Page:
A Grim (And Conspiratorial!) Anniversary: The Assassination of JFK

This Friday (November 22, 2013) will be the 50th anniversary of the Kennedy Assassination. The subject has practically been put underneath a microscope for many years. There are various theories that have emerged since the assassination, including those regarding the magic bullet, whether or not Lee Harvey Oswald acted alone, if there was a conspiracy (and who was behind it), the autopsy, and the aftermath (e.g. Oswald being killed by Jack Ruby, the intimidation and/or mysterious deaths of various witnesses).

But let’s focus on the alleged conspirators. There are many of them, but the most likely suspects are as follows: white supremacists, the Soviet Union (and its sympathizers), anti-Castro groups, the Mafia, and the United States Government.

White supremacists no doubt disliked Kennedy, since he was sympathetic to the Civil Rights Movement. But other than a motive, there is hardly any evidence to suggest that they were behind the assassination. Also, Kennedy had inherited the issue of Civil Rights from the Eisenhower Administration, not to mention that Lyndon Johnson would continue to push for Civil Rights.

The Soviet Union (as well as it allies and sympathizers) are more likely suspects, considering Oswald’s defection to the Soviet Union, Castro’s seeking revenge for the attempts to remove him from power, and the Soviets’ wanting revenge for having to back down during the Cuban Missile Crisis. Some people thought the Soviets planned to assassinate Kennedy as a prelude to war between the Soviet Union and the United States. However, war never broke out.

Meanwhile, some individuals say that Oswald was hired by the KGB to assassinate Kennedy. They then claim that the KGB decided to call it off, but Oswald was undeterred. But if Oswald had decided to proceed, wouldn’t the KGB try to stop him? Perhaps they were unaware of his intentions. Or maybe they did know, and let him carry out the deed, and had Jack Ruby kill him.

Anti-Castro groups (particularly Cuban exiles) had good reason not to like Kennedy since the Bay of Pigs fiasco. They had CIA connections, and some were said to have known Oswald. However, there is hardly any more evidence to suggest they were involved in the assassination.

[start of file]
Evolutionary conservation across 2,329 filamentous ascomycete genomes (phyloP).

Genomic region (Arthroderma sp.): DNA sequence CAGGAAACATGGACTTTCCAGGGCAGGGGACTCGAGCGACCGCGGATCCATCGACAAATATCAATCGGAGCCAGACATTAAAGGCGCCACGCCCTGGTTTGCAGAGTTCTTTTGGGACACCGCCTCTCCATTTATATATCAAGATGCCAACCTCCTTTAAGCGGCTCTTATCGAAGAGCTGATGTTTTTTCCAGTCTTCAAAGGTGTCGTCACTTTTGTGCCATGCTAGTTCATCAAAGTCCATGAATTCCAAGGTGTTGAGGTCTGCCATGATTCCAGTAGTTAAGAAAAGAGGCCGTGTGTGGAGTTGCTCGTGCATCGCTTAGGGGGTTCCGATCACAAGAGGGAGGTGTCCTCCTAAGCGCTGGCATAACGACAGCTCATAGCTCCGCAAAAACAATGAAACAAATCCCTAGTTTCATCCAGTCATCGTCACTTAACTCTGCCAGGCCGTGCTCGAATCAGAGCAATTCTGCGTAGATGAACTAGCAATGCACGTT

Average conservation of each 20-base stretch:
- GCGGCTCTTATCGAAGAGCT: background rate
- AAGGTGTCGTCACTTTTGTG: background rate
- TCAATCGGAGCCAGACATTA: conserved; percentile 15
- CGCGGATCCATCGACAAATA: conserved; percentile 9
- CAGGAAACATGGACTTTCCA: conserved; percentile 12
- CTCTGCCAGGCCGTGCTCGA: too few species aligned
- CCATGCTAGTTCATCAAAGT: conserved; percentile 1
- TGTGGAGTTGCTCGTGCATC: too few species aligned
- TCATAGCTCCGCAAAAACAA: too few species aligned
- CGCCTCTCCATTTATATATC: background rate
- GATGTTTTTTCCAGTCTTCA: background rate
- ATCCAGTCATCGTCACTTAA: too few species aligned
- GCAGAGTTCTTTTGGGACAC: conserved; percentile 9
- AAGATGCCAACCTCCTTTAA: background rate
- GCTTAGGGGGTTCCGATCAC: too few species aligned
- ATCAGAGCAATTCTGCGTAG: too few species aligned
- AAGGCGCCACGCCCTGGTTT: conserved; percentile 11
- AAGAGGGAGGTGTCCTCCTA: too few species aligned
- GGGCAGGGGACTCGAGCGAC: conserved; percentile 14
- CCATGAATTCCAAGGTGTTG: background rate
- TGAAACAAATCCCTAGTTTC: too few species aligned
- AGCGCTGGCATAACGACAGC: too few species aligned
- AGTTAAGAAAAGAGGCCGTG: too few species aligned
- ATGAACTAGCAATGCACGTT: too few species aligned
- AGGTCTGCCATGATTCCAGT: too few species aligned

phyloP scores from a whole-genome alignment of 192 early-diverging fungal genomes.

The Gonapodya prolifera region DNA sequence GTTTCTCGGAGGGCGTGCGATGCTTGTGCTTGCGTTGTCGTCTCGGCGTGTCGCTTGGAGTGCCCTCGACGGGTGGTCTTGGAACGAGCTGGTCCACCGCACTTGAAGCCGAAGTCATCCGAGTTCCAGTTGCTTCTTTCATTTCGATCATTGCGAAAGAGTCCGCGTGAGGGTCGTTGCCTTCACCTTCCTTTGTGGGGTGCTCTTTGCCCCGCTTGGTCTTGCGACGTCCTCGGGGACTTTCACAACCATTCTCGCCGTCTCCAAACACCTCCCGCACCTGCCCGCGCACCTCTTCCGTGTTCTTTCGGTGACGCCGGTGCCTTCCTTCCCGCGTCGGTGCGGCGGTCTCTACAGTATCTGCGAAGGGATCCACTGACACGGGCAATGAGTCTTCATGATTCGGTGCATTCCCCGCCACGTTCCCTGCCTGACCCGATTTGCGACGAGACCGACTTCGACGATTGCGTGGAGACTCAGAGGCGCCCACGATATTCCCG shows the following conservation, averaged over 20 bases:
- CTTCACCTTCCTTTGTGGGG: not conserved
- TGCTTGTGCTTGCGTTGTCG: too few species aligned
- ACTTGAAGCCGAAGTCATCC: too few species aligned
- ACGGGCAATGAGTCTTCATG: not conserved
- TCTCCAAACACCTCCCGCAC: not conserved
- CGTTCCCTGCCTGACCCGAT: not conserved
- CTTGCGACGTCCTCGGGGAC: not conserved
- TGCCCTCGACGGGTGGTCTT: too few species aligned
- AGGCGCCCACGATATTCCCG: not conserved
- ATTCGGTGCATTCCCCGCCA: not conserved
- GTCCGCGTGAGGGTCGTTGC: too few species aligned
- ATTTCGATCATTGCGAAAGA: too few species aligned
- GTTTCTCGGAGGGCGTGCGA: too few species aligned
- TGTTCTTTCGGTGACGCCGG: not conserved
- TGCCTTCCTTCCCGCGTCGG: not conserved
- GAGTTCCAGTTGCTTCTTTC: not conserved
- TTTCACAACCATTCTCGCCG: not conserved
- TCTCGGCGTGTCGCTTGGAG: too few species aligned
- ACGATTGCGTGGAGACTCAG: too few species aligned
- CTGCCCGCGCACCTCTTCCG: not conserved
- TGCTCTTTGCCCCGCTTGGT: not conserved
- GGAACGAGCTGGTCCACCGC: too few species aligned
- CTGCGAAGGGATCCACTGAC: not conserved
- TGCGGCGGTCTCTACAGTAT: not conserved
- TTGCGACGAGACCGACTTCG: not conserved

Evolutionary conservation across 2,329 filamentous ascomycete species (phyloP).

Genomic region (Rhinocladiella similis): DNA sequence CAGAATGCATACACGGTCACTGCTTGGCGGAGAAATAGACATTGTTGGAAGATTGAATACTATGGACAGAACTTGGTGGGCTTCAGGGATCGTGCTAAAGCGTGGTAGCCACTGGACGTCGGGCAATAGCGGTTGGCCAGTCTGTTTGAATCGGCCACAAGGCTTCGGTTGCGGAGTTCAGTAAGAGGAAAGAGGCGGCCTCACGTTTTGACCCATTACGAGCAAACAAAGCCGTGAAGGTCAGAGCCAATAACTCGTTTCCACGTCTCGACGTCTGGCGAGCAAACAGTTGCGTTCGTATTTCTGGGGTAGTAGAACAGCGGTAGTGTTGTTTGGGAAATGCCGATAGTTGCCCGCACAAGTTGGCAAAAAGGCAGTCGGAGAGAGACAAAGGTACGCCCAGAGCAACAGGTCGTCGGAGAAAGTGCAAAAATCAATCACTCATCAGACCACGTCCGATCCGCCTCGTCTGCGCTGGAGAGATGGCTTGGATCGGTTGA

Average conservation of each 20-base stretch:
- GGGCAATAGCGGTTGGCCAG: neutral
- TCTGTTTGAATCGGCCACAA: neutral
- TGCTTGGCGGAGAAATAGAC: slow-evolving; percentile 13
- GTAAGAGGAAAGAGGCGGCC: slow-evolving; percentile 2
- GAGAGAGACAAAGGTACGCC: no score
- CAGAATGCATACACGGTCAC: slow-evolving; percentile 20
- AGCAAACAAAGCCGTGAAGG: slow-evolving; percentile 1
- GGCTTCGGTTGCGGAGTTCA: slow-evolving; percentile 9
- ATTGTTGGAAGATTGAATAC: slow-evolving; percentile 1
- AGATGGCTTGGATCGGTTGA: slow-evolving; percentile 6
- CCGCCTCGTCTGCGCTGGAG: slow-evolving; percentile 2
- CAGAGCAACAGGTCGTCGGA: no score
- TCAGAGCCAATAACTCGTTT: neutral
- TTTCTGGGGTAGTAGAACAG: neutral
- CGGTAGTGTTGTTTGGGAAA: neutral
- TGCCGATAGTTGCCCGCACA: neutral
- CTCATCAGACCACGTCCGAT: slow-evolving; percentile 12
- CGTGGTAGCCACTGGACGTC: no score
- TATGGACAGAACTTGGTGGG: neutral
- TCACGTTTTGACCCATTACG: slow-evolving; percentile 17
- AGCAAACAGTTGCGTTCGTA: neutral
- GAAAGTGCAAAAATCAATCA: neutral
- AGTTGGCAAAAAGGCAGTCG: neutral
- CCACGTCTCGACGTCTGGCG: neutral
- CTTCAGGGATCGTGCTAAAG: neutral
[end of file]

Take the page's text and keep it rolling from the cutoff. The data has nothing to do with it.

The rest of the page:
Among the various conspirators, the Mafia and the United States Government are the most likely suspects. The Mafia had plenty of reasons to hate Kennedy. They were anti-Castro (the Bay of Pigs fiasco dashed any hopes they had of reviving their businesses in Cuba) and they weren’t happy about Robert Kennedy’s crackdown on organized crime. In fact, they helped him win the Presidency in 1960. Thus, Robert Kennedy’s actions would have been an act of betrayal. And the message they were sending the Kennedys after JFK was assassinated was “we put you in, we can take you out.”

As for the government, they had their share of motives. The FBI wasn’t crazy about the Kennedys’ sympathy towards the Civil Rights Movement, not to mention JFK considered firing J. Edgar Hoover. The Pentagon was upset over Kennedy not taking a tougher stand against communism, and he allegedly wanted to cut back on defense spending (i.e. the military-industrial complex theory). However, Kennedy wanted to increase military spending, thus refuting the latter reason.

As for the CIA, they are the biggest suspects among all the government agencies, due to the Bay of Pigs and Kennedy being soft on communism. In addition, they had ties to organized crime and Cuban exiles, not to mention having more than their share of professional assassins.

I should point out that if the government was not directly involved (not participating in the assassination) then they were aware of the conspiracy, and probably became collaborators with the mob. But then again, the government did continue its crackdown on organized crime, although perhaps to cover its tracks.

Someday the truth will be revealed.

Image: Courtesy of: http://lonegunmantheory.wikispaces.com/

About the author: Andrew Linn

Andrew Linn is a member of the Owensboro Tea Party and a former Field Representative for the Media Research Center. An ex-Democrat, he became a Republican one week after the 2008 Presidential Election. He has an M.A. in history from the University of Louisville, where he became a member of the Phi Alpha Theta historical honors society. He has also contributed to examiner.com and Right Impulse Media.

View all articles by Andrew Linn

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